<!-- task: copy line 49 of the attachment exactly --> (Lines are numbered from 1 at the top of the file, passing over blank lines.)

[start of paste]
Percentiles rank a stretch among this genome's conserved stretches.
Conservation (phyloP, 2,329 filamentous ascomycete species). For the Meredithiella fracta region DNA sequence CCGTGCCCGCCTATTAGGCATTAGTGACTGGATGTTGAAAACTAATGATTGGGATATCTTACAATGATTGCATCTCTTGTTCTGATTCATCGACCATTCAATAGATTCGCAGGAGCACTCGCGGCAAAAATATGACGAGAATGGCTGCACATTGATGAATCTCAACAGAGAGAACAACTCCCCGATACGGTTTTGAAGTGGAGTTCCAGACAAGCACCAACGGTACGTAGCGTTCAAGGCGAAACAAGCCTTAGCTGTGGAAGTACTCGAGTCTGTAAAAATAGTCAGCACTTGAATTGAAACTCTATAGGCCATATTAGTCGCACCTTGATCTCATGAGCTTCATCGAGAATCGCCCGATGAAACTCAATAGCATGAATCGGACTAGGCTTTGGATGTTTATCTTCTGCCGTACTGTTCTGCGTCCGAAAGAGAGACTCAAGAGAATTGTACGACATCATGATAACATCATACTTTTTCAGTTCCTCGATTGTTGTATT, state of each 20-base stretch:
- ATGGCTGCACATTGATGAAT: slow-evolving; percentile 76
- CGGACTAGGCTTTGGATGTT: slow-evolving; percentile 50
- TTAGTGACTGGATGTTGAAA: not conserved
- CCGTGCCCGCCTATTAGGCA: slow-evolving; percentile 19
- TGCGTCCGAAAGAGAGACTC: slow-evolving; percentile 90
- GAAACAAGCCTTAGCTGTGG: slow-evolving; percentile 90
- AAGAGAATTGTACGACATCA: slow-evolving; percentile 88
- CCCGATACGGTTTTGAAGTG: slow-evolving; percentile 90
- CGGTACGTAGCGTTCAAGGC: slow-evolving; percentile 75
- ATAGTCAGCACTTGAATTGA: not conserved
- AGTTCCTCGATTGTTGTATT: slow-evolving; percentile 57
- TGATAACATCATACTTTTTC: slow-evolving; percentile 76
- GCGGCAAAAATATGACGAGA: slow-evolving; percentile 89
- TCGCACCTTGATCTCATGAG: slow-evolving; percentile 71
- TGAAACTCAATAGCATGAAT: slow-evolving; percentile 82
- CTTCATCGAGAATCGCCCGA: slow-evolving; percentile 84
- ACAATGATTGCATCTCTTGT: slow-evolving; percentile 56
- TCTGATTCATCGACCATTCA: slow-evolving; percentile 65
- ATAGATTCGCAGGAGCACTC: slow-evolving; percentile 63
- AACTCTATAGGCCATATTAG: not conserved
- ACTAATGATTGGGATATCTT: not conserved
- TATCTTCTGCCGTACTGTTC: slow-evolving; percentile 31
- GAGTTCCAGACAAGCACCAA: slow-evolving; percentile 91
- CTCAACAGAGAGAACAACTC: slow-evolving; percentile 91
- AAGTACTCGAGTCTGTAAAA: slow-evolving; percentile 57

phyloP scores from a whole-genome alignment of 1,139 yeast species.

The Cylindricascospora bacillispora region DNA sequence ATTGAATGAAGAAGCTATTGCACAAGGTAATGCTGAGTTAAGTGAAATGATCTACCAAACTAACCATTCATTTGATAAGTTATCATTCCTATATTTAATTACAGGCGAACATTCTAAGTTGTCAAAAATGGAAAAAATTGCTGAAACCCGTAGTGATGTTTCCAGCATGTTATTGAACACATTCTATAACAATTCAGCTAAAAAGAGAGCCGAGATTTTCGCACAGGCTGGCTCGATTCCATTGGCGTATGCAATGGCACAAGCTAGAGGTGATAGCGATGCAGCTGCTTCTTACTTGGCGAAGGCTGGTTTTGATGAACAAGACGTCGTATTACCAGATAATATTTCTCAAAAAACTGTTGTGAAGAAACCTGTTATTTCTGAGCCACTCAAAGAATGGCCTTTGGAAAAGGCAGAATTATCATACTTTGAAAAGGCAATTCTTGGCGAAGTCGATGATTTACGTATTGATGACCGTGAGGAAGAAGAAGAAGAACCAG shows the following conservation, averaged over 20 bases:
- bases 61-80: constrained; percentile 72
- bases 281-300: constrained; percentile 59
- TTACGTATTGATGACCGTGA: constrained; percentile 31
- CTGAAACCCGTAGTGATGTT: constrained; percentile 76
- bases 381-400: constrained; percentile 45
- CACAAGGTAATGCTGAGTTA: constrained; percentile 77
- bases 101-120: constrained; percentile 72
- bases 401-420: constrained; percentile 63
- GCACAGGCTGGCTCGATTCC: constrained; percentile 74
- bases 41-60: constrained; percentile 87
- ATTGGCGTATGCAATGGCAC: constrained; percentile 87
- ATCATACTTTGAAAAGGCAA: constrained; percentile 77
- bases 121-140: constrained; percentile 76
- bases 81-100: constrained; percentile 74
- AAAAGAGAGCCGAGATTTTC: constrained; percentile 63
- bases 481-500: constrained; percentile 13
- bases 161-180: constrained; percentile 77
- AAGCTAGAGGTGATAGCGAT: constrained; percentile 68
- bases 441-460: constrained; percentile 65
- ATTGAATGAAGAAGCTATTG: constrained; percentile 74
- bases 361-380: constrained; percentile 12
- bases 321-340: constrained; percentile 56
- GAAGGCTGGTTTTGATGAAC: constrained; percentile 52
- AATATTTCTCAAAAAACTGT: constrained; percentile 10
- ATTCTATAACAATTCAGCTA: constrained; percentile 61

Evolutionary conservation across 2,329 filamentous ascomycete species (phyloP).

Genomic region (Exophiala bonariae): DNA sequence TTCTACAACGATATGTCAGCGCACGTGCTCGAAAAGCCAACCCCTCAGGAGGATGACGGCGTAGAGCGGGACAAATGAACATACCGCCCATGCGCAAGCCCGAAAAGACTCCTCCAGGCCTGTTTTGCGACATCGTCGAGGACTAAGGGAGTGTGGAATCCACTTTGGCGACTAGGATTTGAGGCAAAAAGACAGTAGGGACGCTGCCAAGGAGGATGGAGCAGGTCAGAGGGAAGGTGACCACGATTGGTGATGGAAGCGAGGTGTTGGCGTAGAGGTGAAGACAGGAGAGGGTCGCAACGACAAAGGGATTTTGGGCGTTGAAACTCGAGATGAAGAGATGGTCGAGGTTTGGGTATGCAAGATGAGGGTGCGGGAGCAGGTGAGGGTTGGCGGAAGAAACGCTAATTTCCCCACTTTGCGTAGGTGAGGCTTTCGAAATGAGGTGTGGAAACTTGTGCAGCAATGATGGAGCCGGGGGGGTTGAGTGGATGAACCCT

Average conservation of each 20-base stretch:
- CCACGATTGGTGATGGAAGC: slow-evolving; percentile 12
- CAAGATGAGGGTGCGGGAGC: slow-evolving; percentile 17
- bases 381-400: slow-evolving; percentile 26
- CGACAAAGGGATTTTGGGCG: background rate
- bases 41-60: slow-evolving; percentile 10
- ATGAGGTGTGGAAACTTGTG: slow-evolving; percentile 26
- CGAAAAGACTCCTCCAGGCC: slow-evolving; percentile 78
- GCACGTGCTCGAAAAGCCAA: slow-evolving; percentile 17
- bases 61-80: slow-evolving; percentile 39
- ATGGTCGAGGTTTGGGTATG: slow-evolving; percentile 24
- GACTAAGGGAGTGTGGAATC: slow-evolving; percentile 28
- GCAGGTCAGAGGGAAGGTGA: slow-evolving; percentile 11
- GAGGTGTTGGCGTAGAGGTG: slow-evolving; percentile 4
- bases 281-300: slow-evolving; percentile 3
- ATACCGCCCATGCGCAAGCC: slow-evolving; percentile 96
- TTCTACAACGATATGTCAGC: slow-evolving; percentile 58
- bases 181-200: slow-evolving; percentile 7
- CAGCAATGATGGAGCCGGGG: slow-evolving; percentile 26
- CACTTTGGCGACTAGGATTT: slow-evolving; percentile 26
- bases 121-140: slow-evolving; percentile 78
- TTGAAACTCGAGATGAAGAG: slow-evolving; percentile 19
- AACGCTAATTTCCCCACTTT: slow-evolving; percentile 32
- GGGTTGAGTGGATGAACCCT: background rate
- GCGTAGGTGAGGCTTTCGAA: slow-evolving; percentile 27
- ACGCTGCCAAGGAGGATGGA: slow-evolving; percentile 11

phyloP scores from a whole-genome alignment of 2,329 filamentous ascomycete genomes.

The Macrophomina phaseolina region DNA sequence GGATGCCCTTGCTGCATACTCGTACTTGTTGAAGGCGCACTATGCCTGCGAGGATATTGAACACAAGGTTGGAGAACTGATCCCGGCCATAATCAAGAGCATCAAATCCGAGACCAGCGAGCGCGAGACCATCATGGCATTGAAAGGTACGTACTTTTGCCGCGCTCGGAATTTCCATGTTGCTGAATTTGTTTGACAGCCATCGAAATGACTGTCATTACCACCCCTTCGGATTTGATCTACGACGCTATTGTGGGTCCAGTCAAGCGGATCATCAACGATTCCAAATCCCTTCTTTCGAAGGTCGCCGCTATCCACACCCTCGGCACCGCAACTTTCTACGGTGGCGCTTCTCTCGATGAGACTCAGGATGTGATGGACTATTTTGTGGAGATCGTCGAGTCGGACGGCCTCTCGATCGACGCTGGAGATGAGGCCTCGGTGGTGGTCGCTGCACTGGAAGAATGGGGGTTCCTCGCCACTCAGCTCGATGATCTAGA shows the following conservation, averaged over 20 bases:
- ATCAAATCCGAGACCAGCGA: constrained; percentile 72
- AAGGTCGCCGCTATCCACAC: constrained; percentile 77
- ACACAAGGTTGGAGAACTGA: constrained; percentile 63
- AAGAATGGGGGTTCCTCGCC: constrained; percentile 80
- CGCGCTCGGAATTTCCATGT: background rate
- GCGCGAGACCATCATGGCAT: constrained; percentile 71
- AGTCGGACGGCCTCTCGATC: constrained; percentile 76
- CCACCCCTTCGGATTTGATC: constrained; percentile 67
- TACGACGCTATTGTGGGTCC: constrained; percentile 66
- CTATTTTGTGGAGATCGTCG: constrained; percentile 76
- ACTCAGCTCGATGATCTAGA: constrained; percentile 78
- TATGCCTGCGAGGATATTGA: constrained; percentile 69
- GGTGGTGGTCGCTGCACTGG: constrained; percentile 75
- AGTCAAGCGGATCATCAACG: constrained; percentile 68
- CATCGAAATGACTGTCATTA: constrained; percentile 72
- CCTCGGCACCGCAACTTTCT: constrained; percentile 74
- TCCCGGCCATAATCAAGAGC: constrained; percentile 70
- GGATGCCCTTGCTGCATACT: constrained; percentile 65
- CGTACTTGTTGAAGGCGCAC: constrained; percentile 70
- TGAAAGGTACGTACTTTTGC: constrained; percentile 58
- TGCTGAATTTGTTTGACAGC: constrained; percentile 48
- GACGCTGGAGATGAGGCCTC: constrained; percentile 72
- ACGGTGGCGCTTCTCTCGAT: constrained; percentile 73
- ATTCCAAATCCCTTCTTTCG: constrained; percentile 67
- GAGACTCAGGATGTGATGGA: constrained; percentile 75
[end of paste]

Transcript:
- ATTGAATGAAGAAGCTATTG: constrained; percentile 74